I was recently preaching in Central America to one of our church's new church plants. As you can imagine, it would be ineffective for me to preach to them in the exact same way I do each week to the congregation in Orange County, California. I would like to tell you that I spoke to my Guatemalan brothers and sisters in the language they understood, but my high school Spanish failed me—or I failed it, I can't remember which. So I preached to them, as I always have in those settings, with a translator. And because I needed a translator, my sermon was crafted and abbreviated with a sentence by sentence Spanish interpolation in view. More than that, I had to modify a number of my illustrations, explanations, and applications for the Guatemalan Christians living in a very different culture than my fellow Southern California congregants.
We don't use the Bible to preach our messages, we want the Bible to use us to preach its messages.
It is important to note that I am completely onboard with those who lament the cultural accommodation of God's truth that has plagued the modern church. "Contextualization" is a damnable error when it describes modification of the standards, directives, and principles of God's Word to satisfy the appetites and demands of sinful human beings. When the Apostle Paul wrote that he intended to "become all things to all people" so that by all means he might save some (1 Corinthians 9:22), he carefully qualified that intention in the previous verses. He was, as we should be, resolved to always be "under the law of Christ" (v.21), which of course meant that he would never compromise the truth, even if he was under angelic pressure (Galatians 1:8). In that sense, he had no interest in pleasing people because he saw himself as a "servant of Christ" (v.10). And so we are. We serve Christ as his ambassadors. As such, we can never compromise the message or the directives of our King, but as expatriates in this world, we had better learn which sorts of illustrations, explanations, and applications most effectively relay the kingdom's agenda to our assembled hearers.
This evaluation should be a continual concern for preachers of God's Word. We ought to be giving time and effort not only to exegeting the text of Scripture, but also the congregants who will be sitting before us when we preach. If you haven't given this much thought during your weekly preaching preparation, I assume it hits you in the face when you are asked by the youth pastor to preach to the junior high group, or (even more frightening for me) when the Children's Ministry Director asks you to teach the Bible lesson at the Summer VBS. At that moment, we should all realize that even if the assigned text is the one we just preached in the main service the previous Sunday, there is no way we are walking up on the youth room platform to preach without some serious retailoring of the notes. This is the kind of strategic evaluation our weekly preaching needs—whether it is to kids, teenagers, or adults.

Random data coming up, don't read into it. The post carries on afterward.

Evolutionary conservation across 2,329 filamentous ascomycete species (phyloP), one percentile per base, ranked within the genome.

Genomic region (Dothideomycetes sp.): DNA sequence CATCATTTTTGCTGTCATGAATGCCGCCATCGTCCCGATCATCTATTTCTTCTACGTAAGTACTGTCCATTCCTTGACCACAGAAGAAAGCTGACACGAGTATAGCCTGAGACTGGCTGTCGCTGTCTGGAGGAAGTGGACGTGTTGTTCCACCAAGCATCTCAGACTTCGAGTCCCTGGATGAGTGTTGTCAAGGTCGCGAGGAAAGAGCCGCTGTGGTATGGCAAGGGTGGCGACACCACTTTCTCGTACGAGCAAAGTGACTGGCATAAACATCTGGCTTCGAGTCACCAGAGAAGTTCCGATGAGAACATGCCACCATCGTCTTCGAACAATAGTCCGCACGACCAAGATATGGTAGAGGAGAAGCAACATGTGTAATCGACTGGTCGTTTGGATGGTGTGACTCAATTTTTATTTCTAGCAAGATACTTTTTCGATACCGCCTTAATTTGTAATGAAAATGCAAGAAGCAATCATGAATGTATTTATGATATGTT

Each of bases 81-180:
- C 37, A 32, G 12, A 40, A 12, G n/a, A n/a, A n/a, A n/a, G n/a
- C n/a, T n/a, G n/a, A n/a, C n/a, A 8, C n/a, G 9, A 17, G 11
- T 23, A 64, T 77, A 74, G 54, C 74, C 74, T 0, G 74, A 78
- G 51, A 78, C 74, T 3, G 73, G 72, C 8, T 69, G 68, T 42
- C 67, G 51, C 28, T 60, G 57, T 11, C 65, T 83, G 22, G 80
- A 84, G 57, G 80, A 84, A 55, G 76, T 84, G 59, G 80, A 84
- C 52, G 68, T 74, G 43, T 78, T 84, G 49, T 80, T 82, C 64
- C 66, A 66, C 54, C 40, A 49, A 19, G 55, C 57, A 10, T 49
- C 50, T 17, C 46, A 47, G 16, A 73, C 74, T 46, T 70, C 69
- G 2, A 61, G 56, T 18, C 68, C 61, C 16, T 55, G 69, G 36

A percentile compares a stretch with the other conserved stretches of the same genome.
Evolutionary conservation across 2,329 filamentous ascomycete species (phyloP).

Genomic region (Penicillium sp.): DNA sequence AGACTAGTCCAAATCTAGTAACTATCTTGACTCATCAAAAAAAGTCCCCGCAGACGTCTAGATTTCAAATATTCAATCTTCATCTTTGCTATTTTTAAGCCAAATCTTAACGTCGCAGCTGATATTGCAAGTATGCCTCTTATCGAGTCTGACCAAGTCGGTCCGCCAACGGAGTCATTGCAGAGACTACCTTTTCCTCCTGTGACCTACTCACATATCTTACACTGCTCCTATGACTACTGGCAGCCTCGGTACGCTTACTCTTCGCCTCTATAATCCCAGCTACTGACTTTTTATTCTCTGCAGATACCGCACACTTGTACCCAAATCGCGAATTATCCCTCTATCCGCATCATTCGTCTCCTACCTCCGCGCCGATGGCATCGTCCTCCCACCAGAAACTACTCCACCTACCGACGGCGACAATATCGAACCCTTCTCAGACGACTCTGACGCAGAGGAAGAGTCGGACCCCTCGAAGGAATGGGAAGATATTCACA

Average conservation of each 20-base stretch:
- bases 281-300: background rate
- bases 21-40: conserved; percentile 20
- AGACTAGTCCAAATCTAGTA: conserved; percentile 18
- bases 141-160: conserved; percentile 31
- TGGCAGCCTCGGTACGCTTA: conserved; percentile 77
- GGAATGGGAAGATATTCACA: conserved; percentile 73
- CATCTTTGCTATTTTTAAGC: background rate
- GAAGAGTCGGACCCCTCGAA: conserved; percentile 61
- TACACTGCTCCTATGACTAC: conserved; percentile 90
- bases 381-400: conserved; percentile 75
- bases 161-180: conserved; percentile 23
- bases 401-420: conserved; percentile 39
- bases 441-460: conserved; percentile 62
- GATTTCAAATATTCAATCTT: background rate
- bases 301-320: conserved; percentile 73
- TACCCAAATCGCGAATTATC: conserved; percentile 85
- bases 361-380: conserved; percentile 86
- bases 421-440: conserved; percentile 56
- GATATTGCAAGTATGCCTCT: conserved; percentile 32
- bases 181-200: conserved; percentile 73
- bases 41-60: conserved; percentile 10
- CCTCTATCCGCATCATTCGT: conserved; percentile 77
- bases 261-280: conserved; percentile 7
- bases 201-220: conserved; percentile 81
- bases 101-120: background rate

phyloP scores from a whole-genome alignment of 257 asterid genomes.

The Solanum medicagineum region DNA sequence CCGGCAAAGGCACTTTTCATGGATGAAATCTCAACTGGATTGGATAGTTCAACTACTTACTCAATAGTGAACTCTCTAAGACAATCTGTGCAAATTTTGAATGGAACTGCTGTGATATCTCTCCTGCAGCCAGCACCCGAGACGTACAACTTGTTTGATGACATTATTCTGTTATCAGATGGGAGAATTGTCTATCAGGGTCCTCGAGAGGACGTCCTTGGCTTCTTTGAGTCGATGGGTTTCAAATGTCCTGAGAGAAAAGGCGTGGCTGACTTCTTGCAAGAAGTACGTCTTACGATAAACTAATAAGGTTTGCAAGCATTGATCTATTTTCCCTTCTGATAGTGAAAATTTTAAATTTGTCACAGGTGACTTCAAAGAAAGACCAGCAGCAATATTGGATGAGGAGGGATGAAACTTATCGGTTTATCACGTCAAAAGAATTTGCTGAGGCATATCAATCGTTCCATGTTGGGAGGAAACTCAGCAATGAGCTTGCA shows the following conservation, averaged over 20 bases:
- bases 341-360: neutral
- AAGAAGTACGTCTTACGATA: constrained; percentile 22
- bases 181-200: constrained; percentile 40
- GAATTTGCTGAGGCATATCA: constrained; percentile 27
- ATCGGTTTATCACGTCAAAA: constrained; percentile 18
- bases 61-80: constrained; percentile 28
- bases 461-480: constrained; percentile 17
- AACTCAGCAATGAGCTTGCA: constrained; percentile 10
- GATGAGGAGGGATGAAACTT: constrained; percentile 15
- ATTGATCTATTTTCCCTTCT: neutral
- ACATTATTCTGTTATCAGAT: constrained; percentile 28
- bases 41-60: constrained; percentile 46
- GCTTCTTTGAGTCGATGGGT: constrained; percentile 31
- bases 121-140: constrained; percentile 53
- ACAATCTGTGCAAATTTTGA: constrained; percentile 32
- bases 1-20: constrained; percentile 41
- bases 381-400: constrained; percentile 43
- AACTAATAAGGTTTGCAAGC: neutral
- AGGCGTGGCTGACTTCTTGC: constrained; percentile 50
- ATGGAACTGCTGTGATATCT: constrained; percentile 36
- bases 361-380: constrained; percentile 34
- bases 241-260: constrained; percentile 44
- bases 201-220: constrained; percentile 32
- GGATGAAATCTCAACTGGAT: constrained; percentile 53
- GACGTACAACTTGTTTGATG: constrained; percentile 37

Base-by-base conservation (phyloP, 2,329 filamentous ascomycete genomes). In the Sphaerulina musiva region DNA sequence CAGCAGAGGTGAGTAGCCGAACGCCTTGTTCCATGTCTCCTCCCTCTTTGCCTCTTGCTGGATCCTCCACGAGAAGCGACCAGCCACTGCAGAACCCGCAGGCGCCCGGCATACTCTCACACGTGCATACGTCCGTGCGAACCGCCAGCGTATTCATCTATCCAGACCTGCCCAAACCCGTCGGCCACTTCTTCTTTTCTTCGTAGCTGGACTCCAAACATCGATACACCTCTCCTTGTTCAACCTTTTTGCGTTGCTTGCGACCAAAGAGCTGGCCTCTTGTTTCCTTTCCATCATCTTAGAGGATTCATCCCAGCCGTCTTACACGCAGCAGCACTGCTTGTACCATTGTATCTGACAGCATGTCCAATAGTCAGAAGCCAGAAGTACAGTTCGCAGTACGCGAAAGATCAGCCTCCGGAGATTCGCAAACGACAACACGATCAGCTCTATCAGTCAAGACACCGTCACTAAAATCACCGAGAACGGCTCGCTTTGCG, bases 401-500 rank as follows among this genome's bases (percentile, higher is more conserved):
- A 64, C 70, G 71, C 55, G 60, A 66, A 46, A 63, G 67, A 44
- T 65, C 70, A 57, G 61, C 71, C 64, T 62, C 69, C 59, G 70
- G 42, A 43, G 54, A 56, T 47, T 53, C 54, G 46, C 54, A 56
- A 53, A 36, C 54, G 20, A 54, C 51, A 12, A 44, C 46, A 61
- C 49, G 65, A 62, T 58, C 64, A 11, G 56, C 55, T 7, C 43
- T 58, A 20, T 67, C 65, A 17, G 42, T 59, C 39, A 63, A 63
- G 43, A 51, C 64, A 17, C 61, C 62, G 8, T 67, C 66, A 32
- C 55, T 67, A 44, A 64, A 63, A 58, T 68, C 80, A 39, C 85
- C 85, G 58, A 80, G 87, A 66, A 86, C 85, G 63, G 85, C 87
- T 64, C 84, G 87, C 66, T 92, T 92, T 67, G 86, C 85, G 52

Don't consider your audience too early in your prep
I find it extremely helpful to work through my sermon preparation in three distinct stages. First, I study the preaching portion of Scripture for the teaching "as a scholar." Then I plan the sermon "as a pastor." Lastly, I prepare the sermon contents "as a preacher." (I have written briefly about these stages here and here.) I cannot emphasize enough how important it is not to approach the study of the text with our audience in mind. When we do, we are prone to engage in eisegesis instead of exegesis. We want to draw God's intended meaning out of the text, never read our desired meaning into a text. If we initially go to our Bibles with our listeners in mind we may very well become false teachers, imagining and preaching all kinds of things that God never sought to communicate in the passage we claim to teach. As I like to put it, we don't use the Bible to preach our messages, we want the Bible to use us to preach its messages. So keep your mind objectively on the author's intent, and your "feet" in the sandals of the original recipients. Once the prayerful hard work of biblical exegesis is accomplished to the best of your ability, and all your word study books and exegetical commentaries have been consulted, then you are ready to bring your listeners to the forefront of your mind. This is the stage I call "planning like a pastor."
As a shepherd you must know your sheep to effectively feed them. You can't set the meal too high for them to reach, or of a density they cannot digest. You must prayerfully discover something of who they are, how they think, what they value, and insightfully imagine how the truths in your sermon will be perceived in this time and in their culture. This is not in order to jettison truths you don't think they'll like, but so that you will know how to best deliver the truths—and that with God's gracious help they will receive them.
Consider the variety of people to whom you preach
Even if you preach to the exact same group of people every week, give substantial time to looking at the truths from your preaching text l through the vast array of life situations and spiritual conditions of your hearers. This will be tremendously helpful in knowing which aspects of the passage will need what sort of explanations, proofs, examples, and illustrations. It will give you a sense of how deep you can or should go in exploring the doctrinal themes raised in your passage. It may remind you that certain truths, which need no defense to a seminary graduate, may need a considerable apologetic to the bulk of the congregation. And it can prompt you to sketch out a helpful way to put a principle into action that has long since become second nature to you.
While you cannot plan each part of your sermon to perfectly communicate to every person in your congregation, you should think in several life-stage categories, which can reveal that a majority here, or a significant number there, will need something specific from the way you construct your sermon. This, by the way, is why your sermon can always be tailored much more efficiently when the whole group of listeners shares a common set of characteristics. A men's conference sermon can always be more tailored than a Sunday sermon to the whole church. A message to the small group leaders of a college ministry can be much more customized in regard to how the text is unpacked and applied, than when that message is taught to the entire college group. So if your calling is to preach to the entire church, you will often have to pick and choose sections of your explanation and application that will drive deeply into one of a variety of life-stage categories.